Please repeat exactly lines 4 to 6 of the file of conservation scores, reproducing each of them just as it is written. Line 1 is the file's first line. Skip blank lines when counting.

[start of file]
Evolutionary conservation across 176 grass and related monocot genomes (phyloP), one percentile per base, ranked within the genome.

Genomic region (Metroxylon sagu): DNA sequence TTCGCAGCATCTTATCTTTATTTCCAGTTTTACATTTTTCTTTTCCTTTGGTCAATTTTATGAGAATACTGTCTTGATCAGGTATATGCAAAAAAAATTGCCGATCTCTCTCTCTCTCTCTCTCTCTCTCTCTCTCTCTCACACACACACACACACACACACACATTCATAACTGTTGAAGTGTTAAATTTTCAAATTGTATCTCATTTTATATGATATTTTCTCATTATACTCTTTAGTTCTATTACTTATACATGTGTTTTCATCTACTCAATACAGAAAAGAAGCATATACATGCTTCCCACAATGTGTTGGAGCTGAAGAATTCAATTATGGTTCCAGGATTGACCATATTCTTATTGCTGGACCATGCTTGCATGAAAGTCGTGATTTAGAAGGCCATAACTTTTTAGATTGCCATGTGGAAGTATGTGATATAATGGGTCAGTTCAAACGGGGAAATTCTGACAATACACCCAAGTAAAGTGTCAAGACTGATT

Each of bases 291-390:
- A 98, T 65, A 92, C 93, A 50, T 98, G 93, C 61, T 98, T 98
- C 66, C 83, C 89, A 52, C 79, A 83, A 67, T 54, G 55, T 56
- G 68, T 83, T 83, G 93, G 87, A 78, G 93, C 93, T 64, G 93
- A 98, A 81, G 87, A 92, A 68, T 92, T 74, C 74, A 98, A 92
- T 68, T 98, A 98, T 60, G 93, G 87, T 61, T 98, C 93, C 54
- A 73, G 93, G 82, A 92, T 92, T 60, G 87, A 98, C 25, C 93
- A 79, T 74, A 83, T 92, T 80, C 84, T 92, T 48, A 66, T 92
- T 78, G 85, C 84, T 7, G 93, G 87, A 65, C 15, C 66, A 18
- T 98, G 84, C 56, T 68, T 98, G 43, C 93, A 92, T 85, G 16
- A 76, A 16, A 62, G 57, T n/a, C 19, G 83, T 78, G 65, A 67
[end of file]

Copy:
- A 98, T 65, A 92, C 93, A 50, T 98, G 93, C 61, T 98, T 98
- C 66, C 83, C 89, A 52, C 79, A 83, A 67, T 54, G 55, T 56
- G 68, T 83, T 83, G 93, G 87, A 78, G 93, C 93, T 64, G 93